If you came for a banging beach bod ... I applaud you ... hop on a matIf you're recovering from an injury ... I'm with you ... roll out that matIf you want to feel stronger, more flexible ... you're in the right place ... here's a yoga matIf you want to learn how to accept yourself and live in gratitude ... welcome my friend ... I'll show you to your matIf you want to learn about divine connection and oneness ... let me guide you ... here on your yoga mat
However you feel about Instagram, beautiful yogis, just promise me one thing ... be proud of your achievements. Be proud of yourself for the days you drag yourself into class when its knee deep in snow outside. Be proud when you have breakthroughs and discover a new dimension to your practice. Be proud when you fall out of that arm balance. Be proud when you break down in tears during your yin class. You are perfect in your wholeness, in your humanness ... celebrate it, whether thats with a new pair of yoga pant, a well deserved massage, a soak in the bath or a bikini selfie on Instagram ;) No judgment here
"The capacity to learn is a gift, the ability to learn is a skill, the willingness to learn is a choice" - Brian Herbert
Arrive early and use your time ... As a yoga teacher there's nothing better than arriving to teach a class to find you guys on your mats gently warming up or lying quietly in savasana. If you get to class early, use your time to take a few cat/cows or have a roll around on your back to 'arrive' on your mat and connect to your body.
If you are late, arrive quietly ... hey we're human and sometimes we're late. No big deal. Just try not to come crashing wildly through the door flinging your bags around and knocking over the girl in tree pose :)Silence is golden ... I know you haven't seen Sarah for a week and you have sooooo much to catch up on but let it wait until after class. Take some time in silence before you start and notice how much calmer and mindful your practice isLet the teacher know about any injuries before the class starts ... not halfway through when your teacher is adjusting your broken hip in pigeon pose! Arrive early and tell us about your injury so we can modify the practice and keep an eye on you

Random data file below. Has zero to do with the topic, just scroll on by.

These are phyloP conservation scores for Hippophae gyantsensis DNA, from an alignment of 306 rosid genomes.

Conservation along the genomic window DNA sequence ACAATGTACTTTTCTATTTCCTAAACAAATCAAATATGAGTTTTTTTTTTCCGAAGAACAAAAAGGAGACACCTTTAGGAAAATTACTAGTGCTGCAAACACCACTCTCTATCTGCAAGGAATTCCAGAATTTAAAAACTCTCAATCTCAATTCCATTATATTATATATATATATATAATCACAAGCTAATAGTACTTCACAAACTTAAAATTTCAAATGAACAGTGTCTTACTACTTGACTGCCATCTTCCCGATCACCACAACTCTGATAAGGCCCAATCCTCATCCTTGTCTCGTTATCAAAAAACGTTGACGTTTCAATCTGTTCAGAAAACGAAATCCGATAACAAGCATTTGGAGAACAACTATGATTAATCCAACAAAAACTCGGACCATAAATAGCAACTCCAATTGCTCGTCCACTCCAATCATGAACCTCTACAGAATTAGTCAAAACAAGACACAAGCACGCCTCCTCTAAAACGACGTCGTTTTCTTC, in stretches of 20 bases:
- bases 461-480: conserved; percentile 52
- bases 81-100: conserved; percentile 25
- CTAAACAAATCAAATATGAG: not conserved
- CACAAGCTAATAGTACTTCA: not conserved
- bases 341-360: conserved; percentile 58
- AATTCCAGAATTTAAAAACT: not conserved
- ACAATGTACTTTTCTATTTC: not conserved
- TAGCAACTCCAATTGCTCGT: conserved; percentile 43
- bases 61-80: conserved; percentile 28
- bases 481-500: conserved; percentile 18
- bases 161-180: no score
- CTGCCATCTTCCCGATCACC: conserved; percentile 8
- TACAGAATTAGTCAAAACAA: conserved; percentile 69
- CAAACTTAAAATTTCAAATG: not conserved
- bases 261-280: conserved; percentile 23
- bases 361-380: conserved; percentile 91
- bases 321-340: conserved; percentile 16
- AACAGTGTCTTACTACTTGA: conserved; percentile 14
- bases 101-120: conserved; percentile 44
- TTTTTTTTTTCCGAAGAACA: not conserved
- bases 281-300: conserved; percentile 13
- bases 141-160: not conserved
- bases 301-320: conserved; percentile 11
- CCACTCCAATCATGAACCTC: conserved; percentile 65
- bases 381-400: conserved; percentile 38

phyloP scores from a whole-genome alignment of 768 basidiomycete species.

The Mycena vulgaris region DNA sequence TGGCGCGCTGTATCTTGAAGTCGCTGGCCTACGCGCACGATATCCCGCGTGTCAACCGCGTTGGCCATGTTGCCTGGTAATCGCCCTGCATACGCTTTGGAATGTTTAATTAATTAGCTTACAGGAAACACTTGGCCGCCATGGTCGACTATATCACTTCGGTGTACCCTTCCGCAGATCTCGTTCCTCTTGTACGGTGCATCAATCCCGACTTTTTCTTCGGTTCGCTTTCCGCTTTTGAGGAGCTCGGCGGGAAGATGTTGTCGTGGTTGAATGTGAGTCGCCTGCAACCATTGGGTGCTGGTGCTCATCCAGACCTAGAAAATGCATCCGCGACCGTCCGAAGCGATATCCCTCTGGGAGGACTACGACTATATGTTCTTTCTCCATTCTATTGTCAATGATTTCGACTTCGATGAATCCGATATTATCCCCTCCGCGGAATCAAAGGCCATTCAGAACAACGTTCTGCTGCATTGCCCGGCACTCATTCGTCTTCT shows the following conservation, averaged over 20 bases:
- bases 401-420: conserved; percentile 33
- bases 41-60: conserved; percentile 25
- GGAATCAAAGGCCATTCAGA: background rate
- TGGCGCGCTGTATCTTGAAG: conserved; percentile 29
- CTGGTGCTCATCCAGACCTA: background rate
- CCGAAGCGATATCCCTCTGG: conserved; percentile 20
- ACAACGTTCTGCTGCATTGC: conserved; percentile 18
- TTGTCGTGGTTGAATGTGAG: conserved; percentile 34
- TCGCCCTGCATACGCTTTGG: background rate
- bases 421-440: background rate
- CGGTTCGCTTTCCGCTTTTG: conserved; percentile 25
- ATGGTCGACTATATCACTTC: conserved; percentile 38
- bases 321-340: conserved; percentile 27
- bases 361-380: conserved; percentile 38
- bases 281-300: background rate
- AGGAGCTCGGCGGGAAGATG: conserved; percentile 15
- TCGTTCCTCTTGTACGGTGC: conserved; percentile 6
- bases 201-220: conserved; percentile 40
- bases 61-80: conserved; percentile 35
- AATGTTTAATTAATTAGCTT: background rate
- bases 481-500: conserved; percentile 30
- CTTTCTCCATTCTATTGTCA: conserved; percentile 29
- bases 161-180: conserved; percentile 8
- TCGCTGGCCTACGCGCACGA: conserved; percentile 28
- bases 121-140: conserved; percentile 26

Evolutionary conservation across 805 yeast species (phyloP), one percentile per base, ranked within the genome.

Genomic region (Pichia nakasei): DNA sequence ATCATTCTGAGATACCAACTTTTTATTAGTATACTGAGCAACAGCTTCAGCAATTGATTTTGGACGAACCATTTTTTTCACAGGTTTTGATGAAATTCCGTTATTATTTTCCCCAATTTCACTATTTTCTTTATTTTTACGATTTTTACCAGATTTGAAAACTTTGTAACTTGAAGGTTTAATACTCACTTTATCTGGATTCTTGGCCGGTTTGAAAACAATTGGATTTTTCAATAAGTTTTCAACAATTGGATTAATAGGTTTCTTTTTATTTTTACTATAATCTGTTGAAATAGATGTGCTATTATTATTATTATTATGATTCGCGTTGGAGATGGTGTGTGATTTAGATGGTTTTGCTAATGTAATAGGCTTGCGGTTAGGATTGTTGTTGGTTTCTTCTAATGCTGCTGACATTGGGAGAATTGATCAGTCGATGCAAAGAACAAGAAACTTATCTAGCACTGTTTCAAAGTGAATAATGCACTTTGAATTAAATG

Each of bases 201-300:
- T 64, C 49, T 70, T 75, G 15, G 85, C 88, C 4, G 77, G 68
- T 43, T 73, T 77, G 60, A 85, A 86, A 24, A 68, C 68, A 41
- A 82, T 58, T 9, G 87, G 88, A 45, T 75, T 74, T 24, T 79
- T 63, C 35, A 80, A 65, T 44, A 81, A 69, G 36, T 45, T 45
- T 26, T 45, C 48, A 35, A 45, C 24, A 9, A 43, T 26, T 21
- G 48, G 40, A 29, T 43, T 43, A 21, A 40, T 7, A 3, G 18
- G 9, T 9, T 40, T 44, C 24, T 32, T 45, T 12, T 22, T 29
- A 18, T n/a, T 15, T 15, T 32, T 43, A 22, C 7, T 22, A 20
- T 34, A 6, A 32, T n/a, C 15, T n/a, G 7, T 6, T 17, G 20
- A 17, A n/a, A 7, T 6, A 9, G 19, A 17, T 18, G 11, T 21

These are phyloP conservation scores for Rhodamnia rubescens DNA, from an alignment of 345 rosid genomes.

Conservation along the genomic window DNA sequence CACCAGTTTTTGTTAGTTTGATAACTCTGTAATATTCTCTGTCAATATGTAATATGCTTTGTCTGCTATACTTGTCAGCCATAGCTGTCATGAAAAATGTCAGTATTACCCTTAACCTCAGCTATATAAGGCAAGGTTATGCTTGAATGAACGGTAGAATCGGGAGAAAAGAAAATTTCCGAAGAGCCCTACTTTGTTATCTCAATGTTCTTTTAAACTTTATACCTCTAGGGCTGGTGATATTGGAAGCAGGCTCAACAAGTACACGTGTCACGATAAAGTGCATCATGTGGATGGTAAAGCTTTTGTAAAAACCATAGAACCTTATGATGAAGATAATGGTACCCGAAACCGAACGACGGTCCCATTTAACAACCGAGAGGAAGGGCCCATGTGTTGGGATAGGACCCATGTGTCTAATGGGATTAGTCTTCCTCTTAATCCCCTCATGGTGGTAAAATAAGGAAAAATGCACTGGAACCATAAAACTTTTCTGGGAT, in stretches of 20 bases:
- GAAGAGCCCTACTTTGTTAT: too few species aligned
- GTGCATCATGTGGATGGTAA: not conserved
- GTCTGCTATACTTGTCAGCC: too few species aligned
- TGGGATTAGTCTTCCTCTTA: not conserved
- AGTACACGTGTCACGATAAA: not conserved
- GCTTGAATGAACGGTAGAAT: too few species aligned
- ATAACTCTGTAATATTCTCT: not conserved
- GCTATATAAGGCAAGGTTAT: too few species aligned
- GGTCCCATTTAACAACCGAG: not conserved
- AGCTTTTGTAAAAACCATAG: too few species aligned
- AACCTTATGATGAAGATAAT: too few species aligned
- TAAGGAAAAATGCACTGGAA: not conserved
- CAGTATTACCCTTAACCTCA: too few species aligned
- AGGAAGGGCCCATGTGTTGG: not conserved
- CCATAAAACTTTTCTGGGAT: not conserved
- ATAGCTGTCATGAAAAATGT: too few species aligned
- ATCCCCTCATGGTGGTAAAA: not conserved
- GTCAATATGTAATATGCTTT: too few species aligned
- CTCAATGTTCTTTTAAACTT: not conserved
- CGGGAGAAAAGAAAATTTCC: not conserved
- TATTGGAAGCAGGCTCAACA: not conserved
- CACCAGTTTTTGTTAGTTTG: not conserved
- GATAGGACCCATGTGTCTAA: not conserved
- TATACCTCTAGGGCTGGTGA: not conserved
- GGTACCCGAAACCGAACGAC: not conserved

Don't be a front row hogger ... there is a whole studio to explore. Especially if you practice in a busy studio, give up your front row spot now and then to allow someone else to come forward. Oh, and please don't arrive with 1 minute to spare and roll your mat directly in front of another student blocking their view of the teacher. Stagger your mat to one side slightly and check they can see us
Put your bags / phones / enormous shopping bags away ... honestly, you won't need your day planner, house keys, food shopping for the practice. You also don't need your phone next to you to distract you when it lights up with a text and you definitely don't need to take a pre class selfie ;) Keep the space clear so we can get round and adjust you without tripping on your handbag and falling on our face!
Ask questions at the end of class ... unless its a workshop style class, try to avoid shouting out questions. Instead raise your hand and your teacher will come and quietly speak to you. This keeps the flow of the class going. There should also always be an opportunity at the end of the class for you to ask questions.
Keep your focus on your own practice ... yep there's a girl next to you in a cropped top doing a handstand. Now try not to stare ;) I know its hard and I admit, I totally do it sometimes but try to keep your focus on your own practice. Yoga is not about making shapes, however impressive, its about deeply connecting and listening to your own body. Keep your attention on your own body and breath and then you can observe as your practice deepens over time.